The iPhone 3G launched with a native support for Microsoft Exchange ActiveSync – a logical, but interesting choice for Apple. Logical because Microsoft Exchange is, by most measures, the leading e-mail solution in the market. Interesting in that, given the desktop marketing wars between “Mac and PC”, one wonders why Apple did not provide native support for IBM’s Lotus Notes also.

So where do things stand with other enterprise e-mail solutions a few months later? Below is a quick summary for IT shops that do not have Microsoft Exchange:

Google GAPE: For the iPhone, Google provides a tailored web interface. Another option is Gmail for mobile, a Java-based e-mail application. Gmail also supports IMAP synchronization of e-mail to iPhone’s native e-mail client.

IBM Lotus NotesIBM announced at the end of September the release of iNotes Ultralite software that supports Lotus Notes on the iPhone. The software is free for anyone with a Lotus Notes license. iNotes Ultralite is web application that leverages the Safari browser on the iPhone to access the Lotus Notes functions. The advantage is that since it is a browser, no data is stored on the iPhone (except in the browser cache), should the iPhone turn up missing.  However, it is not a client, so no data on the device also means no synchronization with the iPhone’s native e-mail, calendar, and contacts functionality.

Novell GroupWise: GroupWise 7 ships with GroupWise Mobile Server – an OEMed product from Nokia for mobile e-mail, calendar, and contacts for GroupWise. GroupWise Mobile Server does not support iPhone and, with the latest end of life announcement from Nokia for the product, will not in the future. Novell customers can utilize a partner solution recently released from Notify Technology that provides full support for the iPhone and GroupWise through the native iPhone functionality using ActiveSync.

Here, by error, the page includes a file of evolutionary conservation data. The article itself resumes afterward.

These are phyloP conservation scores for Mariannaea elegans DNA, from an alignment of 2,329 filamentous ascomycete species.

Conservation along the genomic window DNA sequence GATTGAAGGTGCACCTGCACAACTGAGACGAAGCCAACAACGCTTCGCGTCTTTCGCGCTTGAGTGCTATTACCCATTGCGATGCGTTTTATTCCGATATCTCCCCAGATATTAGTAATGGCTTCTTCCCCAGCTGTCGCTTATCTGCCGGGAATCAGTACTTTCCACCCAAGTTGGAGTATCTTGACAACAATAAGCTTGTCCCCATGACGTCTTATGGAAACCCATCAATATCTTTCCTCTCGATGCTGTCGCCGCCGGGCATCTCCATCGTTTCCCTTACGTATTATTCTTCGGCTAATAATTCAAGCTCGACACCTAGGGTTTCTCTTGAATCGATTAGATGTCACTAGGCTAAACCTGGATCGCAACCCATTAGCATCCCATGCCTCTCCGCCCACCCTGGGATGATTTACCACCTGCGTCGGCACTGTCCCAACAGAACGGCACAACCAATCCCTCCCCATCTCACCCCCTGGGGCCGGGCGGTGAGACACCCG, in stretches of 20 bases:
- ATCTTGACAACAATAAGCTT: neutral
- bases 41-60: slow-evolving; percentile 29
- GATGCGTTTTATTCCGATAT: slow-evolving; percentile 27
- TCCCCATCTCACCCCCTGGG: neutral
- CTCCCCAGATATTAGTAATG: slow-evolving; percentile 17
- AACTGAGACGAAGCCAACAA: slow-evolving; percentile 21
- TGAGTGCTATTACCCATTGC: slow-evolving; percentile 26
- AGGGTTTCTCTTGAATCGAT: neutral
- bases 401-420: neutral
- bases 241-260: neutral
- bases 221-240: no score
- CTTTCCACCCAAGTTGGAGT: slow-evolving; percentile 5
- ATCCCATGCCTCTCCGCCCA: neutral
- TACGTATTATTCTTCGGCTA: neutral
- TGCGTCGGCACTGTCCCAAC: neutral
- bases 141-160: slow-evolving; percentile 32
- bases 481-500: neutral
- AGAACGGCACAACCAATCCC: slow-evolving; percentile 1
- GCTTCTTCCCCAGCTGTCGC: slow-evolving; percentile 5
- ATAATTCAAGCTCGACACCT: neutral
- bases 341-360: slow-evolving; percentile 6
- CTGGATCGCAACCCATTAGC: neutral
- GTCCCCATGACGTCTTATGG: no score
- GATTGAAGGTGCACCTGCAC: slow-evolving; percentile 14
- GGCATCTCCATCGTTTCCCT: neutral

Oracle Beehive: Using IMAP, Oracle Beehive e-mail is supported on the iPhone. Another option is to install Oracle Beehive Integration for Outlook, through which iPhone users can also synchronize calendar entries, tasks, and contacts through iTunes. Like Novell GroupWise, Notify Technology provides a technically better solution for Oracle Beehive also, with full support for the iPhone and Beehive through the native iPhone functionality.

Yahoo! Zimbra: Zimbra supports the Microsoft Exchange ActiveSync protocol, which permits the iPhone to synchronize with Zimbra exactly as it would with Exchange. 

In sum, a few months later, there are ways for all of the enterprise solutions to get e-mail to the iPhone – mostly through IMAP or an optimized iPhone browser access. However, because Apple chose to support ActiveSync, the rich client experience of synchronization of e-mail, calendar, and contacts with the native iPhone clients is only available to those solutions that support ActiveSync. For IBM, Novell, and Oracle this means a web client, or a third party solution like Notify Technologies that connects their product with the iPhone through ActiveSync.